The column's goal is to level up your financial knowledge and help you avoid common pitfalls and mistakes along the way. Although money management sometimes seems like an intricate task, it doesn't have to be. The advice here is common sense and simple to follow. The first step to a better financial future starts here, and it's never too late to begin.
The Best Mortgage Advice I’ve Ever Given: Don’t Buy That Car
As a mortgage agent, I’m often asked ‘What is the best mortgage advice I’ve ever given?’. Though for me the answer is easy, for others, it’s a bit difficult to understand. After reading this article, you’ll understand why ‘Don’t buy that car’ is some of the best mortgage advice I’ve ever given.
The Importance of Buying a Home in Canada
Canadians own homes at one of the highest rates of home ownership in the world. In fact, over 68% of eligible Canadian families own their own home as of 2019 according to Trading Economics.
It may strike you as strange that this pride of home ownership doesn’t translate to other developed countries. In other G7 countries like Germany, home ownership rates are close to 50%. Over the past ten years, this rate has continued to decrease as prices rise and international incomes stagnate.
With Canada’s ability to provide homeownership opportunities to many, it’s not surprising that the possibility of buying a first home brings many new Canadians to our shores.
Buying Your First Home
If you’re thinking about buying your first home in Canada, there are a few steps you need to take. One of the first, and most important, steps is to pre-qualify yourself for a mortgage. This process helps you gain a better understanding of your personal financial situation with a mortgage agent.
During this process, you’ll discuss your income, outstanding debts, savings and credit. One of the most important parts of this process will be your outstanding debts. In fact, debts are one of the largest limiting factors for most Canadians looking to buy their first home.
How Debt Keeps You From Buying a Home
If you’ve never owned a home before, pay attention. Qualifying for a mortgage is a long (and sometimes stressful) process. Along with your down payment and credit, you qualify for a mortgage by determining your mortgage capacity.
Mortgage capacity is the amount of debt payment your income can sustain – at least according to the mortgage lender. Mortgage lenders use simple formulas called Gross Debt Service and Total Debt Service to determine your ‘mortgage capacity’.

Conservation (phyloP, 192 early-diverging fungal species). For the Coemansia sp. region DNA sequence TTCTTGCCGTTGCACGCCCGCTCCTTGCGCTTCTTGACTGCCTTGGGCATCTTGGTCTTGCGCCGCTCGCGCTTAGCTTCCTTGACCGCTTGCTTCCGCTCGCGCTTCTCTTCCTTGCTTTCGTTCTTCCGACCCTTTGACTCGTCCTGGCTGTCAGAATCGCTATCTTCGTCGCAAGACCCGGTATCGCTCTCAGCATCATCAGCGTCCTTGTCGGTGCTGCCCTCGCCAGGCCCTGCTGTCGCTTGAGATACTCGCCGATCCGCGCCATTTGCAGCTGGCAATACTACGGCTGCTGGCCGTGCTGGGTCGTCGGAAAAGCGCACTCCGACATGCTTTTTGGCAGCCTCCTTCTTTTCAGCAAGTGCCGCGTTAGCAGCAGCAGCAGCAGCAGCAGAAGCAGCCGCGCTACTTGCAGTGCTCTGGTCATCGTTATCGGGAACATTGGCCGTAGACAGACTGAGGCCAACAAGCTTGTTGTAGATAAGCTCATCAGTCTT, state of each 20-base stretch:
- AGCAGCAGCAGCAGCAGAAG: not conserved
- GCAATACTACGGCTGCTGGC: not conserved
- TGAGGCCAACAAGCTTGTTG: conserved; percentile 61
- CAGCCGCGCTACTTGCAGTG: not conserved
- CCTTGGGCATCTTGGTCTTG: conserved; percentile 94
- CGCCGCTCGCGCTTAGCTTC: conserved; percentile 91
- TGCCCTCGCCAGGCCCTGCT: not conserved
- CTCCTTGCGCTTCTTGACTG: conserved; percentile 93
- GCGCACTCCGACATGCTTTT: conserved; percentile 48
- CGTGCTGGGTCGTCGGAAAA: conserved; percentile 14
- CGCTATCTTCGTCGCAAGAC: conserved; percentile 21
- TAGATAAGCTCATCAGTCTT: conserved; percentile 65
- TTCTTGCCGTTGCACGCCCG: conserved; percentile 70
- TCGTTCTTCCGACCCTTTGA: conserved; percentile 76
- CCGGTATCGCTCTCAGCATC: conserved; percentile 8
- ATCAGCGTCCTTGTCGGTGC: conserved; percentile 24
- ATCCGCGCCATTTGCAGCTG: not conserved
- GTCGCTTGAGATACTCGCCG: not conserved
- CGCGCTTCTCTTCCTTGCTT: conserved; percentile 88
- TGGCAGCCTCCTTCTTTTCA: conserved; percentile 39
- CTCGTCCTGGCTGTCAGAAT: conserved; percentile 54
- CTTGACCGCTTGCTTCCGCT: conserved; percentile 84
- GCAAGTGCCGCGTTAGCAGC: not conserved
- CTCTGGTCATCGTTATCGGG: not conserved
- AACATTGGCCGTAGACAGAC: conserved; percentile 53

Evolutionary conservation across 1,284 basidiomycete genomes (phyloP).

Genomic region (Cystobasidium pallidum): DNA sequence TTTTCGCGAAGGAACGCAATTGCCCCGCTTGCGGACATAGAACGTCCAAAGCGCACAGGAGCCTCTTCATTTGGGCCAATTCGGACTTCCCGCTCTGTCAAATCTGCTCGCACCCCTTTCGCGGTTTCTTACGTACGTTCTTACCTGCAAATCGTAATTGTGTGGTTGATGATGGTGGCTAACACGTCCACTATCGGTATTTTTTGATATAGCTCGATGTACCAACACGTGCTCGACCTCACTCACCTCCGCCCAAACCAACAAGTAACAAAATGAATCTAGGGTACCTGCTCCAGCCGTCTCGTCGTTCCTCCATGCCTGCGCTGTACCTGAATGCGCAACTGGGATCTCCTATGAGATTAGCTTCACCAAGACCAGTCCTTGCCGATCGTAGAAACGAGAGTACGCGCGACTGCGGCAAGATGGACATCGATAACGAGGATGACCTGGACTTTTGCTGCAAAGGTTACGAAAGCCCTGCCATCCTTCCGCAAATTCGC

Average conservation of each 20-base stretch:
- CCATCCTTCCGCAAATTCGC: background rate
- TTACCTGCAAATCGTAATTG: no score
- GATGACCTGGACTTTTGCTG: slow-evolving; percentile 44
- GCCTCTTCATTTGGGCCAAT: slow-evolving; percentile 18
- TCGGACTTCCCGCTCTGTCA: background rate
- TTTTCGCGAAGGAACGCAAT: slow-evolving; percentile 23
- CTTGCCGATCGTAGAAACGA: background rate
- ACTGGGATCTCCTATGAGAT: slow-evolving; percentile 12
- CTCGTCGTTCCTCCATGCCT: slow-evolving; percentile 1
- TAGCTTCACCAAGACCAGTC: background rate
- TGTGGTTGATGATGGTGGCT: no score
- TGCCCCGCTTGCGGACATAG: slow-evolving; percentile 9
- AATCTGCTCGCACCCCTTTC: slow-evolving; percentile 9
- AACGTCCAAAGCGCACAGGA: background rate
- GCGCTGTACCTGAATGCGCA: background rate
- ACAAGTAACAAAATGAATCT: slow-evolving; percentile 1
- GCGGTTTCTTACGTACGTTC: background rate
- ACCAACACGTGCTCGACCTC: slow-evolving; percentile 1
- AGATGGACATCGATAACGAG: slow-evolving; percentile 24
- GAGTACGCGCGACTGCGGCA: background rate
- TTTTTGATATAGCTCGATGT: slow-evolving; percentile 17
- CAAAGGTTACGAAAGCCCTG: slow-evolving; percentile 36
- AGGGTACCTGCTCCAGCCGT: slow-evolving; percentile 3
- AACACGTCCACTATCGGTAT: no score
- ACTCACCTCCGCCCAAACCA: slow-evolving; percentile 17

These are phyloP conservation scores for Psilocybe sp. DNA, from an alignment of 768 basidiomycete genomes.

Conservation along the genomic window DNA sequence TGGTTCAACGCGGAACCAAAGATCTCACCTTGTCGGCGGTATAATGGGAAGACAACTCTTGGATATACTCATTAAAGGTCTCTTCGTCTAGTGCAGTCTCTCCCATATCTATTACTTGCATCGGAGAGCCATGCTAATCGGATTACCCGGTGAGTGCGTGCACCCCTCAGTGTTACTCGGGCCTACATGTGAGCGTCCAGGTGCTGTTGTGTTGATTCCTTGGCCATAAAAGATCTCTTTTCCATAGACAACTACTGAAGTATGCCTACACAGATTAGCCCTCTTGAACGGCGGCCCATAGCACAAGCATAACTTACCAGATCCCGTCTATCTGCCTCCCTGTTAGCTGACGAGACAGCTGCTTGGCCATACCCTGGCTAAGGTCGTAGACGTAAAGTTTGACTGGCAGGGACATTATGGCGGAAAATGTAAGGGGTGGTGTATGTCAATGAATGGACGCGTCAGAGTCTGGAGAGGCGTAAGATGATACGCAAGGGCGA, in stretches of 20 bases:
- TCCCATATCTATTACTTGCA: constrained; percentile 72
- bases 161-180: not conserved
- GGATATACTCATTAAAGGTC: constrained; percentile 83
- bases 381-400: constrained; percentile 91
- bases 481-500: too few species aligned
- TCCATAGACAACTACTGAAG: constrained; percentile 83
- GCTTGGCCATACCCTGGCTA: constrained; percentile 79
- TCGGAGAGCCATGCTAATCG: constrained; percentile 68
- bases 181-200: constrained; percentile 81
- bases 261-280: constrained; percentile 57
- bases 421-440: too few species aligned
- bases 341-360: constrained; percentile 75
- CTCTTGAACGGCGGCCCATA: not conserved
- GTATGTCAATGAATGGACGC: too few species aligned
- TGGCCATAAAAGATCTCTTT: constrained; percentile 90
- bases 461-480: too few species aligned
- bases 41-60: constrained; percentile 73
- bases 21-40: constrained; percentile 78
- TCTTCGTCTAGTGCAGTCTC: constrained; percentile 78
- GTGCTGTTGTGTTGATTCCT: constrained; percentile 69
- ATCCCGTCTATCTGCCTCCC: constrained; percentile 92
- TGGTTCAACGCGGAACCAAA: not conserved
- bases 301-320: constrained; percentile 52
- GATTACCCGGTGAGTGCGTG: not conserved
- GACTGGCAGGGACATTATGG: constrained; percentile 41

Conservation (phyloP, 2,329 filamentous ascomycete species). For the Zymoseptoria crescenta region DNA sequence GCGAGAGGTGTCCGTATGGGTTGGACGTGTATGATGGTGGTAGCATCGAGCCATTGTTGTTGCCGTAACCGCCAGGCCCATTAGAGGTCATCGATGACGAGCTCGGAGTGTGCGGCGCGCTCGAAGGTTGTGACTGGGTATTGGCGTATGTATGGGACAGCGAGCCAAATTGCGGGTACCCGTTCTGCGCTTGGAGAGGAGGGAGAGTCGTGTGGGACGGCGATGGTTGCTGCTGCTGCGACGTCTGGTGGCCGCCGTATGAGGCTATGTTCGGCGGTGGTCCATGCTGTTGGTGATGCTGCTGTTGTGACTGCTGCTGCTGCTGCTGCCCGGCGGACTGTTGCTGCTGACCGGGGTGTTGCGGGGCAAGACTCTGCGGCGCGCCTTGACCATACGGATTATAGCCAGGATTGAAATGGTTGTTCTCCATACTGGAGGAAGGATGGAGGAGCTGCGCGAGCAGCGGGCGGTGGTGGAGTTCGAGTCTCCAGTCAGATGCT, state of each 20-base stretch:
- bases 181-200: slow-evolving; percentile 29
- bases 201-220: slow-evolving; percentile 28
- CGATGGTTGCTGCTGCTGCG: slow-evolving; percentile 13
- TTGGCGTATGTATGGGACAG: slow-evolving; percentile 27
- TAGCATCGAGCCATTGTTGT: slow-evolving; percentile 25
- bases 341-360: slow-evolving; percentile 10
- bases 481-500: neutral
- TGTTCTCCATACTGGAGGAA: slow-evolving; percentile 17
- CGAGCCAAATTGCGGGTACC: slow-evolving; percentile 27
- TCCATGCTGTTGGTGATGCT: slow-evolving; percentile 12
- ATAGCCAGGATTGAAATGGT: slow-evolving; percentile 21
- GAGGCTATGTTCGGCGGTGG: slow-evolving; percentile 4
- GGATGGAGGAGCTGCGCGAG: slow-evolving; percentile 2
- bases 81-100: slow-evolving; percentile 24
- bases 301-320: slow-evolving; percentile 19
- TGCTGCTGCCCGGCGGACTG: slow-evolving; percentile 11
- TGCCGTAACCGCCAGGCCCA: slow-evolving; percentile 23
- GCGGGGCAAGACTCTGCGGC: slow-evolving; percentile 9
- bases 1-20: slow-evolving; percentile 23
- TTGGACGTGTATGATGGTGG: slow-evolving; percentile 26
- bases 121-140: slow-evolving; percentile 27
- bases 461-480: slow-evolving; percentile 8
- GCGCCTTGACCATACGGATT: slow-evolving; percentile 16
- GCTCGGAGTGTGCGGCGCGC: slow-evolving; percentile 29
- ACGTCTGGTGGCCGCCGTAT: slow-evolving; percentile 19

Simply put, these ratios total up the expense of homeownership and all your outstanding debts and divide them by your income. Most mortgage lenders will allow you to carry a total of 44% of your income in mortgage payment, property taxes, housing expenses and outstanding debt payments.
And this is the key… ‘outstanding debt payments’. Read on to learn why.
The Basic Math Explanation
Do you remember grade 6 math class where you learned about fractions? Of course not, me neither. But I dug up a few textbooks to help me out.
There are two parts of a mathematical fraction: numerator and denominator. The numerator is the top part of the fraction. The denominator is the bottom part of the fraction. The top part has far more power than the bottom part which you’ll see very shortly.
So let’s take a look at the fraction one quarter: ¼. The bottom part of this fraction is the denominator or in our case, your income. The top part is your monthly mortgage payment, taxes, housing costs and outstanding debt payment. Currently, your ‘Total Debt Service is 25% or you’re spending 25% of your pre-tax income on housing costs and debt payments.
If we increase your income by 1 from $4 to $5, your total debt service ratio becomes ⅕ or 20%. This represents a decrease of 5%.
But, if we increase your debt payments by 1 from $1 to $2, your total debt service ratio becomes 2/4 or 50%. This represents an increase of 25% or a relative increase of 100% of debt service.
Best Mortgage Advice: So What Does This Advice Have to Do With Cars?
You’ve seen the ads. Own this car with $0 down for only $180*/biweekly.
The price of cars has skyrocketed over the last couple of decades. To sell these higher sale prices (for a piece of metal that transports you from one point to another), car manufacturers have collaborated with finance companies to trick you into making poor financial decisions.
Yet, a car is a depreciating asset. The vehicle decreases in value every day you own it. Buying a car with a loan means that each month, you are making a payment on the original value, even though the car is now worth less than it was the day before.
If you’re thinking about buying your first home, there is something important about that biweekly car payment. That new car may only cost $25,000, with bi-weekly payments of ‘only’ $185. But that payment actually calculates as a $400 monthly payment ($185 x 26 ➗12 = $400.83). That $400 payment (remember: top half of the fraction) erases approximately $100,000 of home buying power!
If you think a condo is small… a car is smaller. Buying that car before you buy your first home can have a devastating impact on your buying power, especially here in the Durham Region. If you are a first time home buyer, don’t buy that car. It’s the best mortgage advice I can give you.
About the Author
Adam Stapley is a mortgage agent with Pineapple Financial and author of the personal finance blog CanadianFinanceGuide.ca. He is intensely passionate about helping Canadians build wealth through the power of real estate. Many of the articles in this column come from Adam's experience assisting Canadians to understand and shape their personal finances. Pineapple Financial Lic #12830 CanadianFinanceGuide.ca firstname.lastname@example.org